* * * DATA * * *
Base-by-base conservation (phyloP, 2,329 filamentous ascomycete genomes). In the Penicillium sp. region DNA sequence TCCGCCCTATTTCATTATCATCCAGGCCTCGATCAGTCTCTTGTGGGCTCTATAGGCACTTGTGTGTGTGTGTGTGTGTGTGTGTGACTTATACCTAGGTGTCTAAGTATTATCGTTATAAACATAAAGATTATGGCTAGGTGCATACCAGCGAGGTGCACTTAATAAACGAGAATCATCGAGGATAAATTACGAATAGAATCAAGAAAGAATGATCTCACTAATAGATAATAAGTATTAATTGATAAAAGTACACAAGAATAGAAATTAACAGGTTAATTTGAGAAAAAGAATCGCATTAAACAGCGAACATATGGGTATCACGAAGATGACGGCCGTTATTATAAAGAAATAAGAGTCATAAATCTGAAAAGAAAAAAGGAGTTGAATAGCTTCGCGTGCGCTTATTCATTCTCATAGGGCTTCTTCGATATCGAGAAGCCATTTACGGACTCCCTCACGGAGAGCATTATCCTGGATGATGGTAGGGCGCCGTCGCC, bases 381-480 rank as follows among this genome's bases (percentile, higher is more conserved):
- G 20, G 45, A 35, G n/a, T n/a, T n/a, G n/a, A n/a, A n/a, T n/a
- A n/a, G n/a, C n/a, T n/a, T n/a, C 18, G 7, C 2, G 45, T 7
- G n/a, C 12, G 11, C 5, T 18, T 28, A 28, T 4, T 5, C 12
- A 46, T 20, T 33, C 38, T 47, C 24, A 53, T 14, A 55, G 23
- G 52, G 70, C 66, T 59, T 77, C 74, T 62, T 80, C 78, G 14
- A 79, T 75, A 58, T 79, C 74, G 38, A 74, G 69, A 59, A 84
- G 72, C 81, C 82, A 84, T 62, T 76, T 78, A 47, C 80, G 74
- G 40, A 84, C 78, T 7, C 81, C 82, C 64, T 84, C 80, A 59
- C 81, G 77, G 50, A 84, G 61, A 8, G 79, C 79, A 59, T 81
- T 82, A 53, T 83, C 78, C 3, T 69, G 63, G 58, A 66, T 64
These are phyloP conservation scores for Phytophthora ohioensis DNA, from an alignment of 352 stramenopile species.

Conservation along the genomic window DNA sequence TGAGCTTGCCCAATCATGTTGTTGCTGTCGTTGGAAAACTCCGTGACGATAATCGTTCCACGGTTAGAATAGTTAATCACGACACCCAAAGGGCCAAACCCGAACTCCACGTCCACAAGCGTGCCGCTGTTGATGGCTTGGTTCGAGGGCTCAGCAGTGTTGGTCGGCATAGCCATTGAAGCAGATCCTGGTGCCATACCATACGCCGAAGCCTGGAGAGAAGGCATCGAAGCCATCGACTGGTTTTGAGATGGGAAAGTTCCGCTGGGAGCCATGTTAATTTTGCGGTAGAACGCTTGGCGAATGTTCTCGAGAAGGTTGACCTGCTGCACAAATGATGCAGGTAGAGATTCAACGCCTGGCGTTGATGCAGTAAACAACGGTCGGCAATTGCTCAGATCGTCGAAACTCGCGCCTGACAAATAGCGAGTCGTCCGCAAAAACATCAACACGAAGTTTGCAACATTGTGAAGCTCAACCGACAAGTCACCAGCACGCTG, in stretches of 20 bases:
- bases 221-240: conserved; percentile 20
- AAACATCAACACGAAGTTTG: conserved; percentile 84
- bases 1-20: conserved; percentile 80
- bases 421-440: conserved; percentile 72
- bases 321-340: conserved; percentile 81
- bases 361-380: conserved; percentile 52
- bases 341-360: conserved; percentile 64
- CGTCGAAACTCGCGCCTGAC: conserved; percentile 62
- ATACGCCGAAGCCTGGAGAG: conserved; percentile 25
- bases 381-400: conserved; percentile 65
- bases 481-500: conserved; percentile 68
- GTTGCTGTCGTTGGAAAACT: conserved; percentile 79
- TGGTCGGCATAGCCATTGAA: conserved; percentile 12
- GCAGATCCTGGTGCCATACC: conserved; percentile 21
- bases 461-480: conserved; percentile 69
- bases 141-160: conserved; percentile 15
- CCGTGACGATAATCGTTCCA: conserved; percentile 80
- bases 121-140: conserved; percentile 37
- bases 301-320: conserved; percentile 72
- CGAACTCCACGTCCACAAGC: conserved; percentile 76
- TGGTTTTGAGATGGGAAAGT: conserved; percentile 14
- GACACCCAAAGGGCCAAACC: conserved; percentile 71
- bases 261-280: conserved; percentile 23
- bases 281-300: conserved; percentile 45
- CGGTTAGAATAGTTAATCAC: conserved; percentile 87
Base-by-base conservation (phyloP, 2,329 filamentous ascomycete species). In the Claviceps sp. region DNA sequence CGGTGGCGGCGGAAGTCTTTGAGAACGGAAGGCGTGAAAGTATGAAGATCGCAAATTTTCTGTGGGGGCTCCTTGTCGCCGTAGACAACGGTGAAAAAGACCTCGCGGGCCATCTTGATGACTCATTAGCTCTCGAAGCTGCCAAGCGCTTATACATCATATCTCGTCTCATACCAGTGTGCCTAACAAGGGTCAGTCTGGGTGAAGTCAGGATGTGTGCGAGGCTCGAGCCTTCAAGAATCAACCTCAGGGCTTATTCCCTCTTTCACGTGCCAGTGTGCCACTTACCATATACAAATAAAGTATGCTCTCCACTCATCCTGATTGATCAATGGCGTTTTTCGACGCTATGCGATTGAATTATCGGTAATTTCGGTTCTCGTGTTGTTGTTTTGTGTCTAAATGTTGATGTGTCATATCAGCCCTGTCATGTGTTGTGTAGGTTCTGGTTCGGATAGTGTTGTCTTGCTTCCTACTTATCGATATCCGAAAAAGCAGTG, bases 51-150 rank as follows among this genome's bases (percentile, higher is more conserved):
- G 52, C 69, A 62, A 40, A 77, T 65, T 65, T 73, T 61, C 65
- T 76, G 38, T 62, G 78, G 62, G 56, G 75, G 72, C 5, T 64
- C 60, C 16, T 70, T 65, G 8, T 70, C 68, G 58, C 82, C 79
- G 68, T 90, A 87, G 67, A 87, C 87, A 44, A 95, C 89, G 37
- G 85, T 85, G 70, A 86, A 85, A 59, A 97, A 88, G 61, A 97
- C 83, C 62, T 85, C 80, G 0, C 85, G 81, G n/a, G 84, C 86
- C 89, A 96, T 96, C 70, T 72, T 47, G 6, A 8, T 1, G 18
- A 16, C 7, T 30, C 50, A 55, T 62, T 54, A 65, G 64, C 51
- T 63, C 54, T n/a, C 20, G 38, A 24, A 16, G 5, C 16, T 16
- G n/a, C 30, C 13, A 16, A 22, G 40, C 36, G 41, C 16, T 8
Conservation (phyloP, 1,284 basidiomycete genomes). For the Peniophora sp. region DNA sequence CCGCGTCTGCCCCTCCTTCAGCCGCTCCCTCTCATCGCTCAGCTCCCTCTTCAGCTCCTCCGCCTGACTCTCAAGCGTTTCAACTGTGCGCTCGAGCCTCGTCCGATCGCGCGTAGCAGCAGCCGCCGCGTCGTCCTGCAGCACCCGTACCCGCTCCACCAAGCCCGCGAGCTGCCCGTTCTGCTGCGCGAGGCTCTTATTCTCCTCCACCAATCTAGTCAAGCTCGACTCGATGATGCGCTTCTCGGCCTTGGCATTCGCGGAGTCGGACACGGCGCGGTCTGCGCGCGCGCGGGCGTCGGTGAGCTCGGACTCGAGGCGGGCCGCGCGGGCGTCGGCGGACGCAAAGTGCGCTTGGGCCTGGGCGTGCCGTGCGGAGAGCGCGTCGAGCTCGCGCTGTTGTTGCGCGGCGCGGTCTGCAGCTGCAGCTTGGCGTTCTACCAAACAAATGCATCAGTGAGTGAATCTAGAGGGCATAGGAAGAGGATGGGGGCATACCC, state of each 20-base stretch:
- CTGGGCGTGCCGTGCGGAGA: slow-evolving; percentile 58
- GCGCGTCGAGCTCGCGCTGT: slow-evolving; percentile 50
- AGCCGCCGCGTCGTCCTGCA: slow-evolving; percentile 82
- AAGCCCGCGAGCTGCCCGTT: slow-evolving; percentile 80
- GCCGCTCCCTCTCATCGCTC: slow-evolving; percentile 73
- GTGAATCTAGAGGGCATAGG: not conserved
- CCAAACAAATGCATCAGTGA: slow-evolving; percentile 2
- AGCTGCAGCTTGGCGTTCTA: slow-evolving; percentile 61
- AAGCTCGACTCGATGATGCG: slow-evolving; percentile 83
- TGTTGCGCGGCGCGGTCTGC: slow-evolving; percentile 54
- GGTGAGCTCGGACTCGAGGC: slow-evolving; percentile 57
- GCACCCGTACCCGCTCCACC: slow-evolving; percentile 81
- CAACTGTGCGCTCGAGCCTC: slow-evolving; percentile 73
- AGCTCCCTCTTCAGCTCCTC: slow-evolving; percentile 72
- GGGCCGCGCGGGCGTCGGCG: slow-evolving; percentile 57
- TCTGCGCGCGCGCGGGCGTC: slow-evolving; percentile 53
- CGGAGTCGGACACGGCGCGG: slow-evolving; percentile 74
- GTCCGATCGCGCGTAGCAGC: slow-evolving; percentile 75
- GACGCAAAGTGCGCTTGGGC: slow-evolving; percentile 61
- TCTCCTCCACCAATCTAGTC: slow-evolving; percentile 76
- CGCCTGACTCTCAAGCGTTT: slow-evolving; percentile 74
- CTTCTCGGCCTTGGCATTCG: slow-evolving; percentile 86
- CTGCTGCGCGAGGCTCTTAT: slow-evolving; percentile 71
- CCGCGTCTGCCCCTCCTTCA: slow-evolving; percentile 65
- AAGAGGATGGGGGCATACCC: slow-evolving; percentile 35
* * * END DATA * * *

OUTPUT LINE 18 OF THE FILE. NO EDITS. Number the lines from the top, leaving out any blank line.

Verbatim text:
- bases 321-340: conserved; percentile 81